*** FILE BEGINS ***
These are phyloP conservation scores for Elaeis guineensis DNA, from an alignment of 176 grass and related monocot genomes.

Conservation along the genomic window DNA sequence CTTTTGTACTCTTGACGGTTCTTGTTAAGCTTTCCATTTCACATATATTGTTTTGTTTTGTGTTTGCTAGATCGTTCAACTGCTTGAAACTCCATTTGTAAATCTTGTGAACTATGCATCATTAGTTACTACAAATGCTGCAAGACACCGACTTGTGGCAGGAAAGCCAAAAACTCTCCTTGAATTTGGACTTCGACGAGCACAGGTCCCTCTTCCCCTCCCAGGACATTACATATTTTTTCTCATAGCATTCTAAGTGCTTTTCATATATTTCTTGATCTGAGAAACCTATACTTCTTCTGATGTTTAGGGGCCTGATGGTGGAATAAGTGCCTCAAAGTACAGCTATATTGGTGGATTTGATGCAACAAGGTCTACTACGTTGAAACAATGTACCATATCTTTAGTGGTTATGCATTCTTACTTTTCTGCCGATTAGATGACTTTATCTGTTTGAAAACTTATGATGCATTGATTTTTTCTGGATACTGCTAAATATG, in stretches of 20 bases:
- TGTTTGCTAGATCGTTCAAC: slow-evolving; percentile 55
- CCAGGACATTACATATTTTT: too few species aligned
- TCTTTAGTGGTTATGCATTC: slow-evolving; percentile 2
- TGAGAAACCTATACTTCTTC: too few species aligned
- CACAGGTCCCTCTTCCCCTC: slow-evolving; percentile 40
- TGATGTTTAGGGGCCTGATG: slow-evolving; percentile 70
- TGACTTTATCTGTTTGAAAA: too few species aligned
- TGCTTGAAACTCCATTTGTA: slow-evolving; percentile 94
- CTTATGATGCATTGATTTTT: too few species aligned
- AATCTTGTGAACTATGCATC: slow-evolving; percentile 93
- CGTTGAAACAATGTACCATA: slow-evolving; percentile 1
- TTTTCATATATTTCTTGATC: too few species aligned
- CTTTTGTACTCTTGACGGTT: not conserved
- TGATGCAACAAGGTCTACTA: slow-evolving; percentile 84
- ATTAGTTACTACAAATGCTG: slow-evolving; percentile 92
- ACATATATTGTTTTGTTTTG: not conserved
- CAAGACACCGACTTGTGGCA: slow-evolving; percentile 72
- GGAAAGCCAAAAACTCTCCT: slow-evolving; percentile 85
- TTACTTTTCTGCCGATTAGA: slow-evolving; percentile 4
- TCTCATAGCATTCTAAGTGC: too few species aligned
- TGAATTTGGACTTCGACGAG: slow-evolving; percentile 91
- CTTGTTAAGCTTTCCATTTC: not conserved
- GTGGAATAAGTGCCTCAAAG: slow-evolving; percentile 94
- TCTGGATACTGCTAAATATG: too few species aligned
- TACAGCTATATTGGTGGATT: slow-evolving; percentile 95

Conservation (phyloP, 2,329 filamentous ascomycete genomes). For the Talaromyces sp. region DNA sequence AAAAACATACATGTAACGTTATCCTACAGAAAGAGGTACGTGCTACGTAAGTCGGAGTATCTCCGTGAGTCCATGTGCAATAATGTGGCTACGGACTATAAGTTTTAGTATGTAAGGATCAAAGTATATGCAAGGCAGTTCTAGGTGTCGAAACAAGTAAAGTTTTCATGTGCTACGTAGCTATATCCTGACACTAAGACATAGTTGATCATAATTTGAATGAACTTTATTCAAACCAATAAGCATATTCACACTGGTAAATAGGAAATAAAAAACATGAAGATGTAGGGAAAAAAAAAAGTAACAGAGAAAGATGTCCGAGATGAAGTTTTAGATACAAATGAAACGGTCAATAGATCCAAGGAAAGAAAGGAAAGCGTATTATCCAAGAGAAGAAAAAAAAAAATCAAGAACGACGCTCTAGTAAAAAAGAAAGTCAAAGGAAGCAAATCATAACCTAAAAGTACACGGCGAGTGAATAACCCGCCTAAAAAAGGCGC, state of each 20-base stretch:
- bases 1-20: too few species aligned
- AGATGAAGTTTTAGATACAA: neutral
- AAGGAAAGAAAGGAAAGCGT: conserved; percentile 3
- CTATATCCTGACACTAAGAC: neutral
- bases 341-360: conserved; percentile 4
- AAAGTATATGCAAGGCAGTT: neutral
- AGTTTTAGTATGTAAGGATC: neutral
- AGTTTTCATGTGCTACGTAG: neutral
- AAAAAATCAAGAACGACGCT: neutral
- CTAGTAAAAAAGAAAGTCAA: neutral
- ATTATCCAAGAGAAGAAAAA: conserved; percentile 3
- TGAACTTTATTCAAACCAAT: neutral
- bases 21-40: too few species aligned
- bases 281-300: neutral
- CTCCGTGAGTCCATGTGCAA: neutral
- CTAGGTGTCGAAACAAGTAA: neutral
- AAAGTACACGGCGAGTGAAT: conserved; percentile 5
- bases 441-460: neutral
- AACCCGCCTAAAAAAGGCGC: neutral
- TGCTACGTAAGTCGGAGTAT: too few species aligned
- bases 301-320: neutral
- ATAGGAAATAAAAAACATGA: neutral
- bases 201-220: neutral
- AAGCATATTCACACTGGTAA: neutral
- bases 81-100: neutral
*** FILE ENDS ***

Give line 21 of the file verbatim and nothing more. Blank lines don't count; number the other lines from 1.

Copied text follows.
- TTACTTTTCTGCCGATTAGA: slow-evolving; percentile 4